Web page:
Sorry for the recent paucity of posts. There has been a case I've been working on that is both complicated and involved, and has included testifying on the witness stand. As I mentioned about six weeks ago, once an issue related to competency, sanity, etc. is contested, a significant amount of work magically appears on your "To Do" list (at least if you don't want to look like an idiot on the witness stand). Cross-examination instills anxiety in the most seasoned of evaluators, and preparation is a must to ensure your opinion is well stated and easily understood. To be sure, it gets easier (like anything else) with repeated exposure: I think this is due both to exposure to the anxiety-producing environment, as well as continued mastery of the issues (which leads to increased confidence and belief in the "expert" moniker). However, I don't know that one ever acheives complete ease, and I am not sure that would be desirable in any event - a bit of tension is an excellent motivator!
That being said, I've been gaining sufficient experience testifying on the stand that I've observed a few different strategies, both cognitive and behavioral, that help relax me, and allow me to be as sharp as possible on the stand. I'll discuss one briefly in this post, and then post others along the way.
One strategy that has certainly improved my overall mental state while on the stand is consistently reminding myself that I am on the stand in the service of the Court. That is, the judge on the case sent the defendant to me in order to obtain my opinion. I've done a thorough evaluation (theoretically a matter of opinion, but my evaluations are generally much longer and more thorough than private evals), and my job on the stand is to provide the court with information relevant to the question asked of me - no more, no less. I am not there to "win" the case for either side; I am not there to "take down" another expert; I am not there to "prove" anything. In short, I am on the stand to describe for the judge (or a jury) my opinion regarding the defendant, how I arrived at that opinion, and what information factored into my opinion. I have no dog in the legal fight.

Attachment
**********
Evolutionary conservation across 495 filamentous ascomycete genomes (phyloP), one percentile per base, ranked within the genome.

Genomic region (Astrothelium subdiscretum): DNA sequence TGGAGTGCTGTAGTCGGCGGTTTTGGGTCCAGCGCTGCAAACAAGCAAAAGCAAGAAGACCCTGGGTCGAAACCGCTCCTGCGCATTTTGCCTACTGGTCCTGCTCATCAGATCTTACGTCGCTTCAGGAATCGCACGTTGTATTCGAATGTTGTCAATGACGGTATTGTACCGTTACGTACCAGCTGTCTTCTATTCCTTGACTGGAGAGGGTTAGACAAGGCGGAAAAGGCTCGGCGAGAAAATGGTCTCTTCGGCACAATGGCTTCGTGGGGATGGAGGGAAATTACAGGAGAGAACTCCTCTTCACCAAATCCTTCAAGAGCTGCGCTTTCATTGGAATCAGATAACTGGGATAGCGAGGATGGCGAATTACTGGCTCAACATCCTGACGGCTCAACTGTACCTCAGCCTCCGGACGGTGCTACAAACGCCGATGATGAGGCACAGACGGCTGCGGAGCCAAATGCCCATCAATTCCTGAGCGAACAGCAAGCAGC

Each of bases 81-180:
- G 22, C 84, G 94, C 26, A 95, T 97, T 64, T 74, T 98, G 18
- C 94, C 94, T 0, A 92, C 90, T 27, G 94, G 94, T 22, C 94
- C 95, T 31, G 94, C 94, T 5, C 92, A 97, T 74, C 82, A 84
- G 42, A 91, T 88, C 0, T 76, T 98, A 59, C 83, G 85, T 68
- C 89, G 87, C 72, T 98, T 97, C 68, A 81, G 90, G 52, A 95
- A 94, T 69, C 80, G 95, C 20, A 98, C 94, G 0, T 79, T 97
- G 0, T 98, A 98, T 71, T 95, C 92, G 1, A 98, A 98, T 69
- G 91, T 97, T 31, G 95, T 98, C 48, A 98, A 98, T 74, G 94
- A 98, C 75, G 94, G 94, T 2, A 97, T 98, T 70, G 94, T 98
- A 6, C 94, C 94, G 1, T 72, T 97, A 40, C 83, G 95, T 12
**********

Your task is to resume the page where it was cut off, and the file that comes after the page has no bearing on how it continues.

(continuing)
When I remind myself of this, I both loosen up, and experience an increase in confidence. The legal area belongs to the attorneys and the judge - the mental health area belongs to me and the other experts. The evaluators may disagree on the interpretations of the data with respect to the defendant's mental health, but that's okay, too: Psychology is complicated, and we're not always going to agree on everything. But I can almost guarantee I know more about psychology than whoever is cross-examining me, and I think it's okay to take comfort in that. After all, they asked the expert for his or her opinion - there's a reason for that.
And what I've noticed as I've gained more and more experience testifying is that attorneys have generally been good about simply wanting to get information out for the Court to consider. Each attorney has their point of view, naturally, but there aren't nearly as many "Gotcha!" attempts as Law and Order, etc. would have you believe. All of this combines to significantly reduce anxiety as I prepare to take the stand, as long as I remind myself of it. So far, I haven't forgotten to!